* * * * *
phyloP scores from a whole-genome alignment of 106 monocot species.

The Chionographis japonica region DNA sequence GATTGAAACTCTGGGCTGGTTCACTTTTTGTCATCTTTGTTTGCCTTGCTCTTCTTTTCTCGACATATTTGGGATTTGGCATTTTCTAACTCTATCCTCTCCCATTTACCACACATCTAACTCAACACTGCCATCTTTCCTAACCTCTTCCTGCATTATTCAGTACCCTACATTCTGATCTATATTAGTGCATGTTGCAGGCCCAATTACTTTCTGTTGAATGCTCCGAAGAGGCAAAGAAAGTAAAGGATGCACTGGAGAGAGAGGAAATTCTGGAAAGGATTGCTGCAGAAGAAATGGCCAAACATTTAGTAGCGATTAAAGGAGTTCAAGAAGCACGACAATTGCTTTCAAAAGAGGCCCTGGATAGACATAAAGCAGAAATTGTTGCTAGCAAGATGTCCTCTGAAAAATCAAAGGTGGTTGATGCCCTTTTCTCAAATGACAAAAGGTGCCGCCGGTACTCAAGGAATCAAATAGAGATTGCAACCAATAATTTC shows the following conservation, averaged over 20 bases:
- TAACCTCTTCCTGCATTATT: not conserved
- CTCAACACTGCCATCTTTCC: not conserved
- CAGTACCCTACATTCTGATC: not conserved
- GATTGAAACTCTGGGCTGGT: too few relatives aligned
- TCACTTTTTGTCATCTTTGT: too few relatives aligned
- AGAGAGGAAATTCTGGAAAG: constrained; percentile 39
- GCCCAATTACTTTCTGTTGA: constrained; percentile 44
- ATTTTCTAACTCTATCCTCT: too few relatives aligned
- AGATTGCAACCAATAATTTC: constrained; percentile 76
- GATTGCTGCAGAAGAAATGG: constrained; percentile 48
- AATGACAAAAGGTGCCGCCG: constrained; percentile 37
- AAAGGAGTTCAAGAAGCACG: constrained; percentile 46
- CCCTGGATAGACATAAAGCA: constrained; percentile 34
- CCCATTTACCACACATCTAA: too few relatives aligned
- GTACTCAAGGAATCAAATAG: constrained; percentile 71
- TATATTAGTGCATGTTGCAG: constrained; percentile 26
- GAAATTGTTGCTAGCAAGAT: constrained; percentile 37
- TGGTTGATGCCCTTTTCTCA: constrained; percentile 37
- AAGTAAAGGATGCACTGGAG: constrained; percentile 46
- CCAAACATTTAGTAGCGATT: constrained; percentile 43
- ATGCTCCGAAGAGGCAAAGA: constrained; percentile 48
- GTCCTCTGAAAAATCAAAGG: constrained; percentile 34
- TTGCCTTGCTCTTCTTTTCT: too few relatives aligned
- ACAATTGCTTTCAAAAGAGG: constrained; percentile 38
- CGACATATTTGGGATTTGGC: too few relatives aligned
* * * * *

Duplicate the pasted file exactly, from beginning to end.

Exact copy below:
phyloP scores from a whole-genome alignment of 106 monocot species.

The Chionographis japonica region DNA sequence GATTGAAACTCTGGGCTGGTTCACTTTTTGTCATCTTTGTTTGCCTTGCTCTTCTTTTCTCGACATATTTGGGATTTGGCATTTTCTAACTCTATCCTCTCCCATTTACCACACATCTAACTCAACACTGCCATCTTTCCTAACCTCTTCCTGCATTATTCAGTACCCTACATTCTGATCTATATTAGTGCATGTTGCAGGCCCAATTACTTTCTGTTGAATGCTCCGAAGAGGCAAAGAAAGTAAAGGATGCACTGGAGAGAGAGGAAATTCTGGAAAGGATTGCTGCAGAAGAAATGGCCAAACATTTAGTAGCGATTAAAGGAGTTCAAGAAGCACGACAATTGCTTTCAAAAGAGGCCCTGGATAGACATAAAGCAGAAATTGTTGCTAGCAAGATGTCCTCTGAAAAATCAAAGGTGGTTGATGCCCTTTTCTCAAATGACAAAAGGTGCCGCCGGTACTCAAGGAATCAAATAGAGATTGCAACCAATAATTTC shows the following conservation, averaged over 20 bases:
- TAACCTCTTCCTGCATTATT: not conserved
- CTCAACACTGCCATCTTTCC: not conserved
- CAGTACCCTACATTCTGATC: not conserved
- GATTGAAACTCTGGGCTGGT: too few relatives aligned
- TCACTTTTTGTCATCTTTGT: too few relatives aligned
- AGAGAGGAAATTCTGGAAAG: constrained; percentile 39
- GCCCAATTACTTTCTGTTGA: constrained; percentile 44
- ATTTTCTAACTCTATCCTCT: too few relatives aligned
- AGATTGCAACCAATAATTTC: constrained; percentile 76
- GATTGCTGCAGAAGAAATGG: constrained; percentile 48
- AATGACAAAAGGTGCCGCCG: constrained; percentile 37
- AAAGGAGTTCAAGAAGCACG: constrained; percentile 46
- CCCTGGATAGACATAAAGCA: constrained; percentile 34
- CCCATTTACCACACATCTAA: too few relatives aligned
- GTACTCAAGGAATCAAATAG: constrained; percentile 71
- TATATTAGTGCATGTTGCAG: constrained; percentile 26
- GAAATTGTTGCTAGCAAGAT: constrained; percentile 37
- TGGTTGATGCCCTTTTCTCA: constrained; percentile 37
- AAGTAAAGGATGCACTGGAG: constrained; percentile 46
- CCAAACATTTAGTAGCGATT: constrained; percentile 43
- ATGCTCCGAAGAGGCAAAGA: constrained; percentile 48
- GTCCTCTGAAAAATCAAAGG: constrained; percentile 34
- TTGCCTTGCTCTTCTTTTCT: too few relatives aligned
- ACAATTGCTTTCAAAAGAGG: constrained; percentile 38
- CGACATATTTGGGATTTGGC: too few relatives aligned